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SCRC Article Library: Lean Resource Centers

Lean Resource Centers

Published on: Aug, 16, 2005

by: Scott Hudson

SCRC

An important step in fostering lean learning in a company is to support continuous lean training. Employees must stay up to date with the latest aspects of lean. In order to transfer lean principles across the supply chain, suppliers must also be taught aspects of lean manufacturing. An effective way for a company to transfer lean knowledge is to support or open a lean resource center. A lean resource center is a form of a library that possesses resources and employees that can educate internal and external customers on lean learning. The Ford Motor Company has a very well developed lean resource center. Other companies that also have aspects of a lean resource center are Freudenberg – NOK and Delphi Corporation.

Ford Motor Company’s Lean Resource Center (1)
Ford’s Lean Resource Center (LRC) was started in 1998 as a one-stop shop for education resources on lean management. The goal of the center is to “establish a practical lean knowledge sharing environment that is a center of excellence in the manufacturing world (1).” In order to do this, Ford hired three people to staff the center. The center has a lean resource manager, a lean information specialist, and a lean analyst. These people are responsible for managing the center, obtaining the latest lean information, marketing the center to internal and external customers, setting up lean workshops, and assisting others with lean research. The center has been successful in these endeavors due to large funding and support from upper management. Upper management also has the trust and awareness of the center and encourages others to use the center as much as possible. Without strong upper management support, the center would not be nearly as successful.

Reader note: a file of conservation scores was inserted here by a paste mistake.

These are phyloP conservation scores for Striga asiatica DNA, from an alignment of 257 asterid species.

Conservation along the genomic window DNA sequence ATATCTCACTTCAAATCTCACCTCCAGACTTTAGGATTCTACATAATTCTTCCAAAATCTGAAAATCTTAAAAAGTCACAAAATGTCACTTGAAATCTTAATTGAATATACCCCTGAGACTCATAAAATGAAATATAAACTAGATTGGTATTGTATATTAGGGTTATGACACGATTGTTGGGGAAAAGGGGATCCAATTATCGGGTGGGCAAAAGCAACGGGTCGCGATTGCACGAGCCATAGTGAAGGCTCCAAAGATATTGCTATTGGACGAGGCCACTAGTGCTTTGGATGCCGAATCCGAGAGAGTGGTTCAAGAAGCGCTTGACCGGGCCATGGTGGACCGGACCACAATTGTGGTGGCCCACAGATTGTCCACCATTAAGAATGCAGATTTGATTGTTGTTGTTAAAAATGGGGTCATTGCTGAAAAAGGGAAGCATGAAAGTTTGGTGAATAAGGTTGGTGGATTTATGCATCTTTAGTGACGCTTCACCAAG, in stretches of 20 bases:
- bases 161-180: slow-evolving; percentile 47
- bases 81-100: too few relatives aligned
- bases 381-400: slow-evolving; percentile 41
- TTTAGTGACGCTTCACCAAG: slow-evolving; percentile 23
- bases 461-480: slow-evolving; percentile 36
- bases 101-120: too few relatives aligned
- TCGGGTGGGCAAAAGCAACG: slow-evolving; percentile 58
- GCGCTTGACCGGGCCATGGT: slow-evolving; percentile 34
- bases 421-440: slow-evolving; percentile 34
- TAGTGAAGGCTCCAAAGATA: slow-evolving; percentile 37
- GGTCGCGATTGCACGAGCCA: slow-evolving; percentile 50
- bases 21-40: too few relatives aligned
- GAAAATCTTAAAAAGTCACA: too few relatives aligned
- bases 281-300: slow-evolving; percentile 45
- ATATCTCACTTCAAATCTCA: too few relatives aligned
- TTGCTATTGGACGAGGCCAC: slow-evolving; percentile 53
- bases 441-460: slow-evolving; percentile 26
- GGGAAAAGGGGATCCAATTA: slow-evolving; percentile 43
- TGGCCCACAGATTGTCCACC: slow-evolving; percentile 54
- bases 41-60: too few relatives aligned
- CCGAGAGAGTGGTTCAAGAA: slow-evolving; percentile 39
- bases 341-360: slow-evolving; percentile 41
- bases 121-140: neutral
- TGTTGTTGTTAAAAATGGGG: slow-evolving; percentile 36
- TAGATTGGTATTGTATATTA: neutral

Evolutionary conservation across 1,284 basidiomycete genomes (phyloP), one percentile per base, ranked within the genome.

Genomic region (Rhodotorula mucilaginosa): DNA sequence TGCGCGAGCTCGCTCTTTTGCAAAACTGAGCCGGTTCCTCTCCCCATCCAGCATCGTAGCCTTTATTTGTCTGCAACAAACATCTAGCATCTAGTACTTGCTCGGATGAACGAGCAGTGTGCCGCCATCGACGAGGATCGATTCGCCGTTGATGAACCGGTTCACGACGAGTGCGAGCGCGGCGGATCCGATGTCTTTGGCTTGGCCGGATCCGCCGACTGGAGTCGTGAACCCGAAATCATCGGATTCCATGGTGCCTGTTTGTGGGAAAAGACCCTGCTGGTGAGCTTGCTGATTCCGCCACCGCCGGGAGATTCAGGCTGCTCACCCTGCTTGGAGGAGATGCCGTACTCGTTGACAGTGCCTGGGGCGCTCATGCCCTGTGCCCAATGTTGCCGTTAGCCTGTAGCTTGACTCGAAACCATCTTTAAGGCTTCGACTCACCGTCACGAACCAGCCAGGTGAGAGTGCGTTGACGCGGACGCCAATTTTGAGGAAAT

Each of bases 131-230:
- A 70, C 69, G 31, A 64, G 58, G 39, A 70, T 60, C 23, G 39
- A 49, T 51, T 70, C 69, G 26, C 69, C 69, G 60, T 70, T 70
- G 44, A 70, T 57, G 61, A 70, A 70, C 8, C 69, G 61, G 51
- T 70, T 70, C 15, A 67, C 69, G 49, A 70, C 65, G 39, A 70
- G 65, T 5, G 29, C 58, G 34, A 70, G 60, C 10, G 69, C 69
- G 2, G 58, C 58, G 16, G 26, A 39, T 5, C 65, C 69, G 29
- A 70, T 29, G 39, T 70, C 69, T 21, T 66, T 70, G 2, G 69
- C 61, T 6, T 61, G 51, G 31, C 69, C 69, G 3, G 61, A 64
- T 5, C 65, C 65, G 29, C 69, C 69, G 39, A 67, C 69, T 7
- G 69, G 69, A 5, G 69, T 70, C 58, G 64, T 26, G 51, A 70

The center has several different services it provides to its customers. First, the center obtains the most up-to-date lean knowledge and research. The lean material is obtained in books, magazines, videos, research services, and electronic sources. In order to advertise the new material, the center publishes a newsletter compiling reviews of new books, case studies, and videos. The newsletter is distributed both through electronic mail and regular mail to Ford employees as well as to Ford suppliers. With the newsletter, the center is using the lean concept of “pulling” patrons into the center to utilize its important services (1).